Samsung has launched a new range of tablets with (what it claims are) the "world's greatest screens".
Aimed directly at Apple's iPad Air and Retina Mini, the 'Tab S' comes in two sizes, and is designed to be deliberately reminiscent of the Galaxy S5 smartphone.
The Tab S is also Samsung's thinnest and lightest tablets to date, and come with a brand new football news app ('Kick') designed to put the gadgets at the heart of your 'two screen' World Cup watching set-up.
Samsung is pitching the devices principally as content consumption (i.e. video and photos) devices, claiming that its research says that's what most tablets are used for anyway.
Patrick Povel, head of Samsung Tablet business development, said at a launch preview in London that the screens on the Tab S delivered 90% of the Adobe RGB colour range, versus the iPad's 70% coverage. They also have an 'adaptive' mode, designed to automatically optimise the display whether you're reading, watching movies or doing email in bright sunshine.
The result should be a brighter, more vibrant screen.
It added that its Note Pro and Tab Pro tablets announced earlier this year will remain on sale, as they are pitched more as productivity tools.
The key specs of the new devices are:
- 8.4-inch and 10.5-inch screens
- 2560 x 1600 WQXGA Super AMOLED panels
- 100,000: contrast ratio
- 6.6mm thin
- Lightweight (294g / 465g) form factor
- Exynos 5 Octacore processor
- Android KitKat 4.4
- 3GB RAM
- 16/32GB memory plus MicroSD Card
- 4,900 mAh / 7,900 mAh battery
Samsung said the Tab S will be out on July 4 in the UK starting at £349 for the 8.4-inch and £449 for the 10.5-inch device.
They will come in two colours - white and 'titanium' grey.
Other details include the fact that both devices have 16:10 ratio screens, which arguably are better for watching movies and TV than 4:3 ratio iPads.
The tablets also have unique 'hooks' on the rear case (more like small indents) to which its range of new 'origami'-style cases attach. They feature the same fingerprint sensor on the home button as the S5 smartphone, which automatically switches between different profiles to make it easier to share between family members.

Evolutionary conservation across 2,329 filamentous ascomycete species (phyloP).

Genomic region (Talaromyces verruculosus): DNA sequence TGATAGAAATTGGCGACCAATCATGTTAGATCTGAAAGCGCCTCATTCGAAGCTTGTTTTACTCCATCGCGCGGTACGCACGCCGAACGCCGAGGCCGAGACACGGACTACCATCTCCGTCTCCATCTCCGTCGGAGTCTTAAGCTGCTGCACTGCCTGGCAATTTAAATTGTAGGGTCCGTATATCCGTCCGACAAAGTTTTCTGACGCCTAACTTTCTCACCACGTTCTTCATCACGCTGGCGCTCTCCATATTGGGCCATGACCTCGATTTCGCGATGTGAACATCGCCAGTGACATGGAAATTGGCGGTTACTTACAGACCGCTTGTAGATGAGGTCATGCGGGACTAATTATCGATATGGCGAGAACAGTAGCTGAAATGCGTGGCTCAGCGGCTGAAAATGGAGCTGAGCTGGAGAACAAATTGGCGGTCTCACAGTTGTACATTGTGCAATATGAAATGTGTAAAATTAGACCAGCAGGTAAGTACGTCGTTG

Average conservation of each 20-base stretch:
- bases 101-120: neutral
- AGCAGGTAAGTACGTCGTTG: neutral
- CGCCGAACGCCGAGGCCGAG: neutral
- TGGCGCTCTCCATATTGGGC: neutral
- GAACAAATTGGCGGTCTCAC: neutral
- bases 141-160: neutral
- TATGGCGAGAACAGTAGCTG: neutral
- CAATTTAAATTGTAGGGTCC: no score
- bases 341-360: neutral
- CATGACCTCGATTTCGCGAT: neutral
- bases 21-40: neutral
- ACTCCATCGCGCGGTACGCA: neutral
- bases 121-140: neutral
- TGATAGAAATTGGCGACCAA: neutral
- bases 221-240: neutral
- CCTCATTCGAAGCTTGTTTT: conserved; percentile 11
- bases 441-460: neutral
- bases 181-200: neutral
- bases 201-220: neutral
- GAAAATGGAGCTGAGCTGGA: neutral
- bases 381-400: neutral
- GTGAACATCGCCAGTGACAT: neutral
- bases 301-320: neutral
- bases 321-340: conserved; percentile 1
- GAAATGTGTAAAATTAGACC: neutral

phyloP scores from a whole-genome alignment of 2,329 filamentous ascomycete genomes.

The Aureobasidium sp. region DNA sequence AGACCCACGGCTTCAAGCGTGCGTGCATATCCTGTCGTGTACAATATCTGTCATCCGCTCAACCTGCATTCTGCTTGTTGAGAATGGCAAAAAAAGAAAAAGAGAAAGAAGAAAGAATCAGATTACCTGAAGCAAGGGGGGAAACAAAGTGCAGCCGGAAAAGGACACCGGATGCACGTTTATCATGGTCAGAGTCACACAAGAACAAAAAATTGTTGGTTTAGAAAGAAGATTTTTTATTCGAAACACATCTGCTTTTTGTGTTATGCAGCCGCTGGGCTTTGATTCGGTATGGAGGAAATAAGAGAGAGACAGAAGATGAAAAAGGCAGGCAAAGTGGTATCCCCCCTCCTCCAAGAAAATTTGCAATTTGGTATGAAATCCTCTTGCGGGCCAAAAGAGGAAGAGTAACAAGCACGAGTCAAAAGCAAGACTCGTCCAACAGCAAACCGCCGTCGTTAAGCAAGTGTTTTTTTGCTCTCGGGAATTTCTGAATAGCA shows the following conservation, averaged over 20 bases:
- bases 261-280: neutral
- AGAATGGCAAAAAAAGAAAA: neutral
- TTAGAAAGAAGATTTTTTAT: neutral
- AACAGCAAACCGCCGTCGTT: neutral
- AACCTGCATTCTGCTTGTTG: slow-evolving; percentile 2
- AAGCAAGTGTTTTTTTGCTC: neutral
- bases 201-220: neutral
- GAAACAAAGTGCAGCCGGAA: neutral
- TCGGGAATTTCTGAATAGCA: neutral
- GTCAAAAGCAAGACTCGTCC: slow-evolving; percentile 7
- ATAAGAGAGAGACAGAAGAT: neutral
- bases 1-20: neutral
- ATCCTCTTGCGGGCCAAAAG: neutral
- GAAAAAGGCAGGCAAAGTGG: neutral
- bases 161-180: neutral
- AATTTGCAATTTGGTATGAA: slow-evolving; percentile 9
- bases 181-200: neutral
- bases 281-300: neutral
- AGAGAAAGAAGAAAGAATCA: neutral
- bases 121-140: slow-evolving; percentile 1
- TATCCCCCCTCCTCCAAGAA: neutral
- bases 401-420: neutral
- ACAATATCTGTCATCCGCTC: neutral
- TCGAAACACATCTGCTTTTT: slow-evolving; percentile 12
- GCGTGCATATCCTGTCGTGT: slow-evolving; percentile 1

The tablets also one with a new app called 'Kick', which is essentially Tweetdeck for football, collecting news and stats from football matches as they occur and allowing you to share insights with your friends on social media.
HANDS ON: Samsung Galaxy Tab SSuggest a correction
The Samsung Galaxy Tab S range is a high-end, premium assault on the iPad Retina Mini and iPad Air. In person both the 8.4- and 10.5-inch versions are impressive devices.
Most obviously, they really do feature some of the best -- if not the best -- screens we've ever seen on a tablet device. They are extremely bright, colourful and rich panels, and while the cliches flow easily in descriptions like this ("the blacks are deep, the reds pop", blah blah) let's just say they are noticeably excellent. We'd need more time with it to compare directly to Apple's machines, but at first glance they match up favourably.
The downside is that while the tablets are also very thin and light, they feature weedy speakers -- meaning watch a movie on them is still going to be less than ideal without some kind of external speaker.
The design of the devices is also going to prove just as divisive as the Galaxy S5, since both look and feel exactly like giant versions of Samsung's recent flagship smartphone. They have the same colours, popped leather-like back and metallic plastic sides, and if you're not a fan of the S5 then you'll probably fall out of love with them quickly. And vice versa.
Otherwise, there's not a huge amount to remark on, given that this are principally pitched as tablets to hold and watch things on. They feature great processors, a fingerprint scanner, some generous 'Galaxy Gift' freebie app subscriptions, a full range of accessories and cases and some neat software features including Side Sync, which lets you use your phone from the tablet.
But compared to the pared-down elegance and app superiority of the iPad, the cheap Nexus 7 and the waterproof Z2, it's hard to think of too many features other than the screen that the Tab S has to shout about. We'll have to wait and see if the super-screens on which Samsung has hung its hat this time around are good enough to justify switching from the all-conquering iPad.